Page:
For better or worse, Gemfile.lock is a poor name choice. The .lock extension is a long used UNIX indication that a resource is locked for changing or update by a process. It's as entrenched a convention as .profile or the like. When I was a sysadmin, back in the stone ages, it wasn't unusual to see scripts that would remove any hinky .lock files on system startup anywhere they existed on the system. Not that those were very smart scripts, but... the expectation is that a .lock file is a transitory thing that can be vaporized.
In other words, Bundler's use of this extension is running headlong into a multiple-decade long UNIX convention. When I first saw it, it was like watching one culture clash right into another.
Not wanting to poke a hole in a naming convention without a counter proposal, here's a suggestion: use Gemfile.manifest as a formal name for this file. After all, that's what Bunder is doing when it creates it--itemizing everything that needs to go into the box and writing it down.
(btw, Bundler is good sauce. I like it.)
Gemfile.manifest is a decent choice. You might also consider .bundler, .bmf (bundler manifest file), .gmf (gem manifest file), etc.
I agree that this naming is unfortunate.
Naming it after the Rails environment would be interesting, especially if Rails would key it off RAILS_ENV. So Gemfile.production would be the "locked" version of the gems that you want to deploy when in the production environment. Seems like that's the typical use case anyway.
It would be a pretty serious backward compatibility problem to rename it at this point. Does this naming cause any real-world problems, or is it just a naming convention clash that could cause confusion?
Yehuda, I'm sensitive to that argument, and I wish I'd made a suggestion a while ago when things were pre 1.0. Daggumit. In order to work at this point, it would have to be some sort of a phased thing. Pick up Gemfile.lock if it's there, suggest changing it, etc. I'd be happy to pitch in the work to make it happen if you do decide that you'd like to do it.
Favorite story told to me about Makefiles: Apparently fixing tab/space sensitivity in makefiles was rejected early on by the author of make by citing the installed base. It'd been a few months since it was released and there were already many dozens of users using it. Of course, that was how many decades ago and how many people have had to deal with it since.
In reality, it's only going to be a real-world problem for a small number of people and then only if they haven't seen what the purpose of the file is and kill it without thinking because they assume it's a temp file. Because .lock does mean .tmp. Even then, since it can be recreated, it's not fatal. Mostly, it's a nasty metallic taste to see it there. Kind of like typing "public static void main(String args)" is nasty to some :)
I'm currently leaning towards automatically transitioning to "Gemlock" in 1.1. It will (hopefully) be obvious and apparent to current Bundler users, but lack the .lock extension that makes it seem deletable.
It should be pretty easy to print a "add the new file to source control" message when this rename happens. Anybody else have thoughts?
To add another data point, I recently witnessed in #git on freenode a Ruby/Git amateur be successfully convinced to remove Gemfile.lock from version control by a couple of Git experts who had no context for what that file was but assumed it to fall under the old UNIX convention. So yes, this is definitely confusing people in practice. Gemlock sounds reasonable enough to me.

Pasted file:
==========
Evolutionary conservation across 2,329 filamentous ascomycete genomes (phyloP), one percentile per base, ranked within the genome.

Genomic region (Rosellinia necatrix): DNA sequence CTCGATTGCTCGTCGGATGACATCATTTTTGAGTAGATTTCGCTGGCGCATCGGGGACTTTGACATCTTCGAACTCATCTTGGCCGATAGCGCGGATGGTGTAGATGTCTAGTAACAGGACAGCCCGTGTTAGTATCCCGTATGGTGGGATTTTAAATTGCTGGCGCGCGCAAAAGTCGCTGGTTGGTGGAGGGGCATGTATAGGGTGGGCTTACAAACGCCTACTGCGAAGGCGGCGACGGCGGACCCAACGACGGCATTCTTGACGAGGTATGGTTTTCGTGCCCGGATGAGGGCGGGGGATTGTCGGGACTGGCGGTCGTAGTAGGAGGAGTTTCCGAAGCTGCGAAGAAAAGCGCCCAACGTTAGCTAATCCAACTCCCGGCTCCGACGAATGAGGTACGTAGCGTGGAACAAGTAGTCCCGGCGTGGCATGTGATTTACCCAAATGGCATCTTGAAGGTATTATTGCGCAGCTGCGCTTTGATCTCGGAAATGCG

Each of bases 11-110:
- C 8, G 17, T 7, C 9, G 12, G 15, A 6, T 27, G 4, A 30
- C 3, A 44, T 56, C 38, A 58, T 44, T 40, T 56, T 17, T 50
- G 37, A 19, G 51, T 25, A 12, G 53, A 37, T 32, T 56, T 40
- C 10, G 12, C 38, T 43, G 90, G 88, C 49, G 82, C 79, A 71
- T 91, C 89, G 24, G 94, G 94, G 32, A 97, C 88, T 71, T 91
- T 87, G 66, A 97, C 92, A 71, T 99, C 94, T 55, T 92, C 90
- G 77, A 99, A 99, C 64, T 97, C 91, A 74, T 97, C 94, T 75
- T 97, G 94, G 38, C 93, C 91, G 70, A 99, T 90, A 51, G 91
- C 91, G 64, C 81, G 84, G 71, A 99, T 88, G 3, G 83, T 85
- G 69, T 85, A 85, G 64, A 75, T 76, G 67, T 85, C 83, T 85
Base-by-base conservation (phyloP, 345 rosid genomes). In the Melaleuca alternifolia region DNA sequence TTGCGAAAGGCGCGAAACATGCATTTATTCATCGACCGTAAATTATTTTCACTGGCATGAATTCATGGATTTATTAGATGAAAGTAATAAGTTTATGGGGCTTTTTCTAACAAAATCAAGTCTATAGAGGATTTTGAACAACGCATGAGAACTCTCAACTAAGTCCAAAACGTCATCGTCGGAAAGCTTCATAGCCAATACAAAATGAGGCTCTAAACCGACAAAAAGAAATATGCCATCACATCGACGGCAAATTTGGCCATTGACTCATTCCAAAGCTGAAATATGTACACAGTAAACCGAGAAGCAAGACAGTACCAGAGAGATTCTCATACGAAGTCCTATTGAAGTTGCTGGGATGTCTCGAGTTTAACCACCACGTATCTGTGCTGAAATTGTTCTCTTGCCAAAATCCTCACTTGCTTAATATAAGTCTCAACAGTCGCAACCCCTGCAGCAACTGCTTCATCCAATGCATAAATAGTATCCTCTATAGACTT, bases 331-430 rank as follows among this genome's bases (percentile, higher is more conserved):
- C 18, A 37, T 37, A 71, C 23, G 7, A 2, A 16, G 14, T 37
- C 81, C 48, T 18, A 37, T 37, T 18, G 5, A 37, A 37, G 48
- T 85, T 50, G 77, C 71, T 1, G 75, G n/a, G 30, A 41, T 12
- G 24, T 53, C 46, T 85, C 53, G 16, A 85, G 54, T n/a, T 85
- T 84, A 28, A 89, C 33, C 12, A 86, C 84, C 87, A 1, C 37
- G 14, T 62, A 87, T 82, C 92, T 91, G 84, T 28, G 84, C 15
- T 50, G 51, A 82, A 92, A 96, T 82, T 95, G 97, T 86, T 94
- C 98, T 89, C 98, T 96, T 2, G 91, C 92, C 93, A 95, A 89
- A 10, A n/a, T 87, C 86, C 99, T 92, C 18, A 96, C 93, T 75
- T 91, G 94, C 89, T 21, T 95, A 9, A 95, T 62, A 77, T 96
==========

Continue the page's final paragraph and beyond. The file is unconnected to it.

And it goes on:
Speaking of alternative names, I think .gems or even .bundler/gems would be more appropriate name.
Anyway I believe everyone knows now that Gemfile.lock has nothing to do with UNIX conventions nowadays and renaming will only confuse IMHO. So I think this issue should be closed. :D
"Anyway I believe everyone knows now that Gemfile.lock has nothing to do with UNIX conventions"
Yes, but everyone also knows that .lock indicates a temporary file and also that it may be in use. As such, could reasonably be ignored by file sync apps. The issue is closed, but you might re-consider. Insync google drive app ignores it - a reasonable thing for them to do but Gemfile.lock makes it inconvenient for me to keep working directories synced among my workstations.
@lnigra the default file name cannot be changed until Bundler 2.0, but it is likely to happen then.
@indirect A reminder that non-Rails project do not check-in the lock file. As such a developer I often wish the lock file could be a hidden dot file and out of the way. But I understand that is less than ideal for Rails developers and/or if alternate Gemfiles are needed. Which is also why Gemlock might not be a good choice. I have seen projects that have multiple Gemfiles -- I have never done it, but I suppose it is to use/test various dependency configurations. Perhaps Bundler has improved such that is not ever necessary anymore, but if not, it needs to be considered, i.e. the extension keeps the files separate but related, e.g. AltGemfile and AltGemfile.lock.
Personally I don't see the problem with .lock. It is similar enough to a temporary file in that it can easily be recreated and it gets updated regularly. But if it is going to change, then perhaps .bundle make's the most sense.
Another idea, let a configuration option in the Gemfile itself specify the name of its lock file. For example, in a generic Ruby project I could imagine adding:
Not 100% sure if that's possible (or even desirable) but it would offer the most flexibility.
We've been expanding in the direction of allowing the lockfile name to be configured, and it may even be possible already. We've also shipped support for files named gems.rb and gems.locked, if present.
Ultimately, I expect that in Bundler 2.0 the Gemfile will default to gems.rb, and the lockfile name will be able to be configured per project.